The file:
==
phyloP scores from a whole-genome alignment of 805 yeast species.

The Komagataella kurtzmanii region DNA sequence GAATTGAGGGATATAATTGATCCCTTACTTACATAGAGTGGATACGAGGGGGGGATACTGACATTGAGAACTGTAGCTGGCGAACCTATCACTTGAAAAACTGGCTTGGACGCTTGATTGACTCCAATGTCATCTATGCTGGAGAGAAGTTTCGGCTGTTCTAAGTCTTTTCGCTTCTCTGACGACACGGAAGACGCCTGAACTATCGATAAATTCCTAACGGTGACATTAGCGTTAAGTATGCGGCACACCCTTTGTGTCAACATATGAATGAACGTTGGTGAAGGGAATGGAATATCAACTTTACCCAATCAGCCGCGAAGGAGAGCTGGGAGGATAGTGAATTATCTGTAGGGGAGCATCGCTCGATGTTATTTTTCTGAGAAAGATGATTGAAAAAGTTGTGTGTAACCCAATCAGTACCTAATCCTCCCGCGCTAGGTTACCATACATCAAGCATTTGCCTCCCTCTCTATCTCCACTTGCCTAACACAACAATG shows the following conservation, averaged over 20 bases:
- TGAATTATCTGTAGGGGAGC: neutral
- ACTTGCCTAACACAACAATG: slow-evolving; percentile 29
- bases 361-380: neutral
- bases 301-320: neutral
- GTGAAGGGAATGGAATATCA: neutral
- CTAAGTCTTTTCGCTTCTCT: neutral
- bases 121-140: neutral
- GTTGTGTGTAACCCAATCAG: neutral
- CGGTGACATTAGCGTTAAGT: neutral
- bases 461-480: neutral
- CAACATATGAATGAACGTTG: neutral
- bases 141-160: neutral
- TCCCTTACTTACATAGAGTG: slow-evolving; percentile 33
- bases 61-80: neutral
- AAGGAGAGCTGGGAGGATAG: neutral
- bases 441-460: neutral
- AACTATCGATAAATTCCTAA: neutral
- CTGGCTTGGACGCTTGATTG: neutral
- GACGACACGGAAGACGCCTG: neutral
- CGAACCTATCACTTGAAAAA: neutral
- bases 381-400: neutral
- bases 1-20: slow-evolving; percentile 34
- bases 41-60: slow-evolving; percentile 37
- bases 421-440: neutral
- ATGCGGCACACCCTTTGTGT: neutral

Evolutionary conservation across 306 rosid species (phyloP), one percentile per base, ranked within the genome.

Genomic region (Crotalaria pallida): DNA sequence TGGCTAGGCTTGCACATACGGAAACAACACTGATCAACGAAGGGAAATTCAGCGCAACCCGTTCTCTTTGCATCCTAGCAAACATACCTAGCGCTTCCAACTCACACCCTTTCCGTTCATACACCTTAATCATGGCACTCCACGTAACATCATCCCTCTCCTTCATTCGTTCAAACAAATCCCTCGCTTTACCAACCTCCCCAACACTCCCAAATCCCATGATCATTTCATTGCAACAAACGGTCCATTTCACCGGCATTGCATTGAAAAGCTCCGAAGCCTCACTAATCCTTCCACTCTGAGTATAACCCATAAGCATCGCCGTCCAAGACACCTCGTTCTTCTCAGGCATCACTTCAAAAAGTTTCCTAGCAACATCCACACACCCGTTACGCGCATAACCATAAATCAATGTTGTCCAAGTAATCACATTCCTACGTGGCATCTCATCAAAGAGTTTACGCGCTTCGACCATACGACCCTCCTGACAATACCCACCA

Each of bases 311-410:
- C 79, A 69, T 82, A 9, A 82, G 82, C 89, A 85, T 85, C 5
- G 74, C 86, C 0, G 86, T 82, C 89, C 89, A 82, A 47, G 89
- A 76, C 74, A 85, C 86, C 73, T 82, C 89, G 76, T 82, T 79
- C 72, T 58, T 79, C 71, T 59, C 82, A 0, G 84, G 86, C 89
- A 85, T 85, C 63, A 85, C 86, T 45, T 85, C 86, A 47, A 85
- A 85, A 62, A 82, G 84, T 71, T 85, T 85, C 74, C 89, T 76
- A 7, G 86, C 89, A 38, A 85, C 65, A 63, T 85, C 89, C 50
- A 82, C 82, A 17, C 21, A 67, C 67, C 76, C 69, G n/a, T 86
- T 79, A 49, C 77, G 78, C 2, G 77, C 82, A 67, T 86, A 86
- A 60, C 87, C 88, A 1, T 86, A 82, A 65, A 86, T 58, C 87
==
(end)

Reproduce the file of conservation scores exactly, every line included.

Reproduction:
phyloP scores from a whole-genome alignment of 805 yeast species.

The Komagataella kurtzmanii region DNA sequence GAATTGAGGGATATAATTGATCCCTTACTTACATAGAGTGGATACGAGGGGGGGATACTGACATTGAGAACTGTAGCTGGCGAACCTATCACTTGAAAAACTGGCTTGGACGCTTGATTGACTCCAATGTCATCTATGCTGGAGAGAAGTTTCGGCTGTTCTAAGTCTTTTCGCTTCTCTGACGACACGGAAGACGCCTGAACTATCGATAAATTCCTAACGGTGACATTAGCGTTAAGTATGCGGCACACCCTTTGTGTCAACATATGAATGAACGTTGGTGAAGGGAATGGAATATCAACTTTACCCAATCAGCCGCGAAGGAGAGCTGGGAGGATAGTGAATTATCTGTAGGGGAGCATCGCTCGATGTTATTTTTCTGAGAAAGATGATTGAAAAAGTTGTGTGTAACCCAATCAGTACCTAATCCTCCCGCGCTAGGTTACCATACATCAAGCATTTGCCTCCCTCTCTATCTCCACTTGCCTAACACAACAATG shows the following conservation, averaged over 20 bases:
- TGAATTATCTGTAGGGGAGC: neutral
- ACTTGCCTAACACAACAATG: slow-evolving; percentile 29
- bases 361-380: neutral
- bases 301-320: neutral
- GTGAAGGGAATGGAATATCA: neutral
- CTAAGTCTTTTCGCTTCTCT: neutral
- bases 121-140: neutral
- GTTGTGTGTAACCCAATCAG: neutral
- CGGTGACATTAGCGTTAAGT: neutral
- bases 461-480: neutral
- CAACATATGAATGAACGTTG: neutral
- bases 141-160: neutral
- TCCCTTACTTACATAGAGTG: slow-evolving; percentile 33
- bases 61-80: neutral
- AAGGAGAGCTGGGAGGATAG: neutral
- bases 441-460: neutral
- AACTATCGATAAATTCCTAA: neutral
- CTGGCTTGGACGCTTGATTG: neutral
- GACGACACGGAAGACGCCTG: neutral
- CGAACCTATCACTTGAAAAA: neutral
- bases 381-400: neutral
- bases 1-20: slow-evolving; percentile 34
- bases 41-60: slow-evolving; percentile 37
- bases 421-440: neutral
- ATGCGGCACACCCTTTGTGT: neutral

Evolutionary conservation across 306 rosid species (phyloP), one percentile per base, ranked within the genome.

Genomic region (Crotalaria pallida): DNA sequence TGGCTAGGCTTGCACATACGGAAACAACACTGATCAACGAAGGGAAATTCAGCGCAACCCGTTCTCTTTGCATCCTAGCAAACATACCTAGCGCTTCCAACTCACACCCTTTCCGTTCATACACCTTAATCATGGCACTCCACGTAACATCATCCCTCTCCTTCATTCGTTCAAACAAATCCCTCGCTTTACCAACCTCCCCAACACTCCCAAATCCCATGATCATTTCATTGCAACAAACGGTCCATTTCACCGGCATTGCATTGAAAAGCTCCGAAGCCTCACTAATCCTTCCACTCTGAGTATAACCCATAAGCATCGCCGTCCAAGACACCTCGTTCTTCTCAGGCATCACTTCAAAAAGTTTCCTAGCAACATCCACACACCCGTTACGCGCATAACCATAAATCAATGTTGTCCAAGTAATCACATTCCTACGTGGCATCTCATCAAAGAGTTTACGCGCTTCGACCATACGACCCTCCTGACAATACCCACCA

Each of bases 311-410:
- C 79, A 69, T 82, A 9, A 82, G 82, C 89, A 85, T 85, C 5
- G 74, C 86, C 0, G 86, T 82, C 89, C 89, A 82, A 47, G 89
- A 76, C 74, A 85, C 86, C 73, T 82, C 89, G 76, T 82, T 79
- C 72, T 58, T 79, C 71, T 59, C 82, A 0, G 84, G 86, C 89
- A 85, T 85, C 63, A 85, C 86, T 45, T 85, C 86, A 47, A 85
- A 85, A 62, A 82, G 84, T 71, T 85, T 85, C 74, C 89, T 76
- A 7, G 86, C 89, A 38, A 85, C 65, A 63, T 85, C 89, C 50
- A 82, C 82, A 17, C 21, A 67, C 67, C 76, C 69, G n/a, T 86
- T 79, A 49, C 77, G 78, C 2, G 77, C 82, A 67, T 86, A 86
- A 60, C 87, C 88, A 1, T 86, A 82, A 65, A 86, T 58, C 87